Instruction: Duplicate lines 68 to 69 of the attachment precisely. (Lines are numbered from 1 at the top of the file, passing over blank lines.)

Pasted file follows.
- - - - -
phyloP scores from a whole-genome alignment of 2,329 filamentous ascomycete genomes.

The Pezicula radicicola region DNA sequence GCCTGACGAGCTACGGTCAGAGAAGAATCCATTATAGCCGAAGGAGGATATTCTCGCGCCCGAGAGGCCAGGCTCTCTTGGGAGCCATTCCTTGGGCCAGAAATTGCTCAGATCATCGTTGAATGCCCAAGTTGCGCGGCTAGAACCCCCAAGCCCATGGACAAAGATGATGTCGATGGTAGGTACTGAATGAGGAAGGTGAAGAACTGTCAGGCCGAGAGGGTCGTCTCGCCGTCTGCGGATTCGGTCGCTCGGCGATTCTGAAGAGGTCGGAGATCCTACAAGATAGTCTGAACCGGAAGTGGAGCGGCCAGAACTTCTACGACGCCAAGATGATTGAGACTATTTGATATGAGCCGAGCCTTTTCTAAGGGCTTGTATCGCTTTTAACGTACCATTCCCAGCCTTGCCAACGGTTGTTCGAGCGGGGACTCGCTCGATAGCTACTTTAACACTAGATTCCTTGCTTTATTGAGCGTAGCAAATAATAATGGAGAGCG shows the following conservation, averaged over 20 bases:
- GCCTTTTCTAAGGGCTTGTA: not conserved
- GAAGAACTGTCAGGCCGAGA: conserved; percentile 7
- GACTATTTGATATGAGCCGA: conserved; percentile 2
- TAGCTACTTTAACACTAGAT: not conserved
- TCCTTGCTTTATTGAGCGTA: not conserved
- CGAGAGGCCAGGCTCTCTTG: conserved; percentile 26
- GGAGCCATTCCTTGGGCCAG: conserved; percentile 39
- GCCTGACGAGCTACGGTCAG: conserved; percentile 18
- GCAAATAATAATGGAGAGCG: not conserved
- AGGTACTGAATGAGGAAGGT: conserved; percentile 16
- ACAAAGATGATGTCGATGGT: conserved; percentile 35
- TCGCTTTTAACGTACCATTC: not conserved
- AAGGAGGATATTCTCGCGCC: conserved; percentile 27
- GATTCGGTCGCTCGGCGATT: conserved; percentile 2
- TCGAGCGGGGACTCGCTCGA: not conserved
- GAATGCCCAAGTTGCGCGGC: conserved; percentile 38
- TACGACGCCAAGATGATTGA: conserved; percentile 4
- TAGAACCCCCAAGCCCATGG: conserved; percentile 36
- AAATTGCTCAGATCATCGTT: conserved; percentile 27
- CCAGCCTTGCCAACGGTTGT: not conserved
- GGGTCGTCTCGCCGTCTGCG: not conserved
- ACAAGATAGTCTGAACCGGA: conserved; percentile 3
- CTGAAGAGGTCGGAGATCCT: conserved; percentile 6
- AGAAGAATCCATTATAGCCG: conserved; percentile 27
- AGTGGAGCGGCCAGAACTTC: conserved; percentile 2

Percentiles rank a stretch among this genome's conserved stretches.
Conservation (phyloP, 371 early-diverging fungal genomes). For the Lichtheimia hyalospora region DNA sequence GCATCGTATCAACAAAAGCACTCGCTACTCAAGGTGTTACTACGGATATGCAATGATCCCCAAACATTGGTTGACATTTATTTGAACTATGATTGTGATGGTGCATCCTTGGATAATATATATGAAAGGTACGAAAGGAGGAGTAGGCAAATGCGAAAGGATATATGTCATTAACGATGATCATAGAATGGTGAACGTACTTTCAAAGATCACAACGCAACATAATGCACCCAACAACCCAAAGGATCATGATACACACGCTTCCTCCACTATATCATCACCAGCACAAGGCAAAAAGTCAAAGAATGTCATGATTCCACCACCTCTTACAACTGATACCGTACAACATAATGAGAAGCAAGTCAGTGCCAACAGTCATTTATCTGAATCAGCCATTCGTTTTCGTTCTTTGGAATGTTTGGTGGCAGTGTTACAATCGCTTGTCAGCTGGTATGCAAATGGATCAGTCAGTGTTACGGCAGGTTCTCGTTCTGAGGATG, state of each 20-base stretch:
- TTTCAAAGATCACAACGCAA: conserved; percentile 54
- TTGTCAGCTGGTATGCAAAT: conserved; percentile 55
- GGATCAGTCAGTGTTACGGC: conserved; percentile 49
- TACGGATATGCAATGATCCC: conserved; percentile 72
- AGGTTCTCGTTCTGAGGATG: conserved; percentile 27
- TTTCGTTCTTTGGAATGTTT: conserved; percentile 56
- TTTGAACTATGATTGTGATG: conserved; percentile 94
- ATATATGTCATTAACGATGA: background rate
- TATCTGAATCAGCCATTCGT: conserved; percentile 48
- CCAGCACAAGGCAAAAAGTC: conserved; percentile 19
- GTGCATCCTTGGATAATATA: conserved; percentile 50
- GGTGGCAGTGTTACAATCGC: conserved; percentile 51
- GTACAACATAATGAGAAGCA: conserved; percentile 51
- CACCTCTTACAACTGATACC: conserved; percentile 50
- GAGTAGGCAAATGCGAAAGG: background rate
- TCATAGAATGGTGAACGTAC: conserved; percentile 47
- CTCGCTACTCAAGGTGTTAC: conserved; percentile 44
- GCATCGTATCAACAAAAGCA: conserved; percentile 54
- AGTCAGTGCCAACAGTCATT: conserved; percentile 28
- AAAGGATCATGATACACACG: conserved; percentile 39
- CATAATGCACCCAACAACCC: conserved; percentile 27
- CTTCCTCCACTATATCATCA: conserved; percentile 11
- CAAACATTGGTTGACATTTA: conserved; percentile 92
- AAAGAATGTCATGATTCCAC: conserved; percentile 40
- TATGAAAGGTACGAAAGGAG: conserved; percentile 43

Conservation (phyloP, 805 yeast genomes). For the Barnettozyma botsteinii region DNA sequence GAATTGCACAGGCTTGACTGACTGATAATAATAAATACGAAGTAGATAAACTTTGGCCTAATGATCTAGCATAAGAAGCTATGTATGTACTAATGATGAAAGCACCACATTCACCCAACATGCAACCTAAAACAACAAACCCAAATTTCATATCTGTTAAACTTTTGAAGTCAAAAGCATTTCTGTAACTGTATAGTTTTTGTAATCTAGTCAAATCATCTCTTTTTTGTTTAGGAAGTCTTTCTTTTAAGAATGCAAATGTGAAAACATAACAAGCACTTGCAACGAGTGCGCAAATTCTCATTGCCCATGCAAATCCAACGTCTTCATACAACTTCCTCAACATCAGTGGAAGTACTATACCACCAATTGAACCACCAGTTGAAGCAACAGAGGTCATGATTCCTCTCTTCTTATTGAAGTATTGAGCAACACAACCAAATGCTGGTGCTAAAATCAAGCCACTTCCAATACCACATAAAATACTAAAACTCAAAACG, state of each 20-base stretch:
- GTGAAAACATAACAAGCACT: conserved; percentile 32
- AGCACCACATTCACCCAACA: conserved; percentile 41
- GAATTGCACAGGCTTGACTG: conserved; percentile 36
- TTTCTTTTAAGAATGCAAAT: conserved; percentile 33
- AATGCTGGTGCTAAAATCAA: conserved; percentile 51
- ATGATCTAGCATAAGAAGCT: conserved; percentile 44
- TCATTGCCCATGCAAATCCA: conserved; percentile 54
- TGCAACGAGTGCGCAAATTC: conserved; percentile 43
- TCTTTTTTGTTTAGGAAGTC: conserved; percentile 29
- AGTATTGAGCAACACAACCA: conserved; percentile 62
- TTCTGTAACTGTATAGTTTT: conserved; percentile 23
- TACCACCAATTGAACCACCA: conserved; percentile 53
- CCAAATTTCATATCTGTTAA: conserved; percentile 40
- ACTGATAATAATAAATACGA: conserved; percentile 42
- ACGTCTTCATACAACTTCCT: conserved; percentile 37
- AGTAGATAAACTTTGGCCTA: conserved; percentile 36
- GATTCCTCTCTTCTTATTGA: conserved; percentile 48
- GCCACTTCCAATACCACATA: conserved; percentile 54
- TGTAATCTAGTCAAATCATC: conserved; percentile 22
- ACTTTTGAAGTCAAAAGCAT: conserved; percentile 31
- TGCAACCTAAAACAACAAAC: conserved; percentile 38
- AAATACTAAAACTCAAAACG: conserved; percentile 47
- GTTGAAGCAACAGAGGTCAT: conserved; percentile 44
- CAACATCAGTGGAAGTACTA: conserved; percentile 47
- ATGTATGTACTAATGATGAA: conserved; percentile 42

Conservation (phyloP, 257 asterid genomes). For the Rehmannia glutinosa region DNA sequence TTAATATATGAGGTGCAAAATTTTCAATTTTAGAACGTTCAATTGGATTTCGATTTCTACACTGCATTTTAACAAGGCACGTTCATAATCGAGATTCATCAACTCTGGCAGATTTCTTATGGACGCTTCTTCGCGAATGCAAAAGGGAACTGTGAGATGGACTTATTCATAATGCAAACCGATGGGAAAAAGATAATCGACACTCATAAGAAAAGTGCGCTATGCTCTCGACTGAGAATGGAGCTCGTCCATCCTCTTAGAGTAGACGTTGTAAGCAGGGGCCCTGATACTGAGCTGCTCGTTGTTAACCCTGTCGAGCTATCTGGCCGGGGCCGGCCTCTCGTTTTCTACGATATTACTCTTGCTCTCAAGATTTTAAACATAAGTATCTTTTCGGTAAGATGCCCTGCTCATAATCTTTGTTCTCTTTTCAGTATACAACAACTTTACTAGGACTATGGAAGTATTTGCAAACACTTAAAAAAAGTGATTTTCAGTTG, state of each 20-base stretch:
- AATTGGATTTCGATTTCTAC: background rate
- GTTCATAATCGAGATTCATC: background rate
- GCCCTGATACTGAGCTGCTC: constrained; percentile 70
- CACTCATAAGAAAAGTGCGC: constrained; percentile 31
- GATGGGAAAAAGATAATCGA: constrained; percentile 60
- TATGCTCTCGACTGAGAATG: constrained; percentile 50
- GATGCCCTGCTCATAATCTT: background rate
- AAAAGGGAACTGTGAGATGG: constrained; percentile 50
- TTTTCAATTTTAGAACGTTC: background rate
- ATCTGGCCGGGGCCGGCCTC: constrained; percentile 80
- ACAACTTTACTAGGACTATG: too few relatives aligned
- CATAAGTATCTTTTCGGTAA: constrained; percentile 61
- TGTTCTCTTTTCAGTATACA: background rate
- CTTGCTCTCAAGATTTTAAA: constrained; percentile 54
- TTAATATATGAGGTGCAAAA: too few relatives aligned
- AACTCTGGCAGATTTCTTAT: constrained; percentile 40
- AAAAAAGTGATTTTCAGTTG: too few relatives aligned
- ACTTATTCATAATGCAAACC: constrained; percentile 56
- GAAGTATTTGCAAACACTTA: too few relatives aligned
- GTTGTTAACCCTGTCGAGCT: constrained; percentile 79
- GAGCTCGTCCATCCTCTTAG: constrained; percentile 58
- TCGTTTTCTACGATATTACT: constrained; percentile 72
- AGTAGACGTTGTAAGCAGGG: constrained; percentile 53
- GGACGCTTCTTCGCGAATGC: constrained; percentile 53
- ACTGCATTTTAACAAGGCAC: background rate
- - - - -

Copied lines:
- CCAAATTTCATATCTGTTAA: conserved; percentile 40
- ACTGATAATAATAAATACGA: conserved; percentile 42